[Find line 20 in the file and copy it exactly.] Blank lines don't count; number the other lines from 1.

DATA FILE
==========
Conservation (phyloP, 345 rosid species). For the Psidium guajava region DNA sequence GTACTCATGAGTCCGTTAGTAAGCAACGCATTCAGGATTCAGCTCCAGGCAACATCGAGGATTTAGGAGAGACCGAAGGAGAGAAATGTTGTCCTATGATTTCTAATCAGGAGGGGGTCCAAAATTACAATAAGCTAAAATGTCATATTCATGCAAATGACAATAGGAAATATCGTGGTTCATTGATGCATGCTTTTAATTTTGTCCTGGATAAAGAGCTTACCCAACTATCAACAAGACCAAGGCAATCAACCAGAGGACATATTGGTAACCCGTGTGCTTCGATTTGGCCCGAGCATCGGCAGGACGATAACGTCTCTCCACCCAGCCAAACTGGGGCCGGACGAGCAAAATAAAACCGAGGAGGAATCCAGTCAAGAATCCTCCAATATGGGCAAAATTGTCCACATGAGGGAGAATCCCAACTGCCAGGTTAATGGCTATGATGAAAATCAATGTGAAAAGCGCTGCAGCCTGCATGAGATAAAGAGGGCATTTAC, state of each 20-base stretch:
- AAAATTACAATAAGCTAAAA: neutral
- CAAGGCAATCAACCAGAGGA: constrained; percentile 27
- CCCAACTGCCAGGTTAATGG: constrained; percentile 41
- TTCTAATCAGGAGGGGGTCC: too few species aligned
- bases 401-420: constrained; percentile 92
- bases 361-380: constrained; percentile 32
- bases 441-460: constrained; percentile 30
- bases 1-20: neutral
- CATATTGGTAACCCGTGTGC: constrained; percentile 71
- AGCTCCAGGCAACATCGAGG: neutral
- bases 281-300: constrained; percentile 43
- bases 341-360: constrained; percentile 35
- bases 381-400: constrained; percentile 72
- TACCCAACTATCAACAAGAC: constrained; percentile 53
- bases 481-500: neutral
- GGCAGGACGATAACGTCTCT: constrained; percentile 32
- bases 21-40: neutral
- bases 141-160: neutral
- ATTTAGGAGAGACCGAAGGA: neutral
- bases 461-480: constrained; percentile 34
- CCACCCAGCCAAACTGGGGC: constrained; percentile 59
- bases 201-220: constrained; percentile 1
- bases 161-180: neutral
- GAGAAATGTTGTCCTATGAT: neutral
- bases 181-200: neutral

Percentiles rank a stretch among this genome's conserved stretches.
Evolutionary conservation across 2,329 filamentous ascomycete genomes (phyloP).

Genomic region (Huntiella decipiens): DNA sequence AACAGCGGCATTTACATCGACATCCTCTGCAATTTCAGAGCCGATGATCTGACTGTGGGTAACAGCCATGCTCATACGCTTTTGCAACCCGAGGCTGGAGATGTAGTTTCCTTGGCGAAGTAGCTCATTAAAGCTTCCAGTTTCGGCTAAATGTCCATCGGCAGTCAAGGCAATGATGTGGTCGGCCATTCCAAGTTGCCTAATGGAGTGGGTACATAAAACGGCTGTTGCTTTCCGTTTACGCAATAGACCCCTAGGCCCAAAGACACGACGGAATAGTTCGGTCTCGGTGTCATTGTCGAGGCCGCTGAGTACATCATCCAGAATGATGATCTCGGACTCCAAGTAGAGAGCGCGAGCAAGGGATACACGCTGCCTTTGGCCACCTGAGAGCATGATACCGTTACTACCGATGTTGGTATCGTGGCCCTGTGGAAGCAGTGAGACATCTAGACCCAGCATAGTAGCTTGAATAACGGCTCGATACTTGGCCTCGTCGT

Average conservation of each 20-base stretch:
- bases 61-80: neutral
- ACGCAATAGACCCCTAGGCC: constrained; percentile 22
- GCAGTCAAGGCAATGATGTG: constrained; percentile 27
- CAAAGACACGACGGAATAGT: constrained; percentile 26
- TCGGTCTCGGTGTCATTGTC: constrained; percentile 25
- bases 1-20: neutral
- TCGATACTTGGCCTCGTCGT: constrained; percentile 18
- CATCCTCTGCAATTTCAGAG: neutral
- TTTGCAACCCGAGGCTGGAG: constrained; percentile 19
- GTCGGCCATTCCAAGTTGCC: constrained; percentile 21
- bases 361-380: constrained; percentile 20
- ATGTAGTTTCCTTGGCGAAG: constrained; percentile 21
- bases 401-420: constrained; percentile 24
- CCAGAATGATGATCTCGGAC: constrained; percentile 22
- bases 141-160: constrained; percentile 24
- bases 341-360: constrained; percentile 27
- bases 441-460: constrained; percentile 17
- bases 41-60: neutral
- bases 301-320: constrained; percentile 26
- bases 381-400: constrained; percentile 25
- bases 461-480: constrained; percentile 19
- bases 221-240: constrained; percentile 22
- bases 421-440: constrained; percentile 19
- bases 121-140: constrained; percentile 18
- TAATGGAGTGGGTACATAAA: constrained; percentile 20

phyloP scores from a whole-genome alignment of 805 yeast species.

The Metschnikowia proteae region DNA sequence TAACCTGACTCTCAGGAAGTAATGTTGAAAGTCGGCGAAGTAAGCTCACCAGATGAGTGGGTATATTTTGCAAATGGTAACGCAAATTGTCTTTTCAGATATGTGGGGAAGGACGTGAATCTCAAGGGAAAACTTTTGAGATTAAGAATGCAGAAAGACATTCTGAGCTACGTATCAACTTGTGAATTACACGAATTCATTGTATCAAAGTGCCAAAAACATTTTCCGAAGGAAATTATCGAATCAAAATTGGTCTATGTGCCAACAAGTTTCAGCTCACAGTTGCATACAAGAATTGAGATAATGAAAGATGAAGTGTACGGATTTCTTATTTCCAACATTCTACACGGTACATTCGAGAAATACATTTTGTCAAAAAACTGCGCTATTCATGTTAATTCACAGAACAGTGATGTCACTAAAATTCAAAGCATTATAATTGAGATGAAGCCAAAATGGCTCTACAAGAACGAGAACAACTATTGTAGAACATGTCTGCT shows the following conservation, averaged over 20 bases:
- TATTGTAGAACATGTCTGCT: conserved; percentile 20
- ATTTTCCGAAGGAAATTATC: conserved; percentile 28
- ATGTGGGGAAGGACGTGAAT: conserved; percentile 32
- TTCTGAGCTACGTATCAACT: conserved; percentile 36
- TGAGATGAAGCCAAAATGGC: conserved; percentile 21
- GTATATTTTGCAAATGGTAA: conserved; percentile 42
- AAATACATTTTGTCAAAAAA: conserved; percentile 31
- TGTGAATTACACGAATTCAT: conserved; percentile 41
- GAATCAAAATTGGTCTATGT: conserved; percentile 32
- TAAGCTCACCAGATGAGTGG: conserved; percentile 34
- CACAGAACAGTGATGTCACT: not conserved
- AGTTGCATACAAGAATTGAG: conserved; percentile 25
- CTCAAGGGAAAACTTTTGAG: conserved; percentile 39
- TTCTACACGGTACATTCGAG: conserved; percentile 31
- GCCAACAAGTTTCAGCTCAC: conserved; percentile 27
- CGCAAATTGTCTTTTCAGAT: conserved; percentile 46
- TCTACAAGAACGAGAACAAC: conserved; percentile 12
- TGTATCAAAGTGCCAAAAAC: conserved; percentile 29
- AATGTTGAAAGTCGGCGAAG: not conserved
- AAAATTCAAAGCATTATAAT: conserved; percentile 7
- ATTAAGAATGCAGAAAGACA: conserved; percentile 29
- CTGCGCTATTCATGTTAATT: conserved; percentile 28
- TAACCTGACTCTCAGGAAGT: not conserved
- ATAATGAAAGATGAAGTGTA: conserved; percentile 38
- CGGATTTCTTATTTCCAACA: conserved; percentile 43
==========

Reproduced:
- ATTTAGGAGAGACCGAAGGA: neutral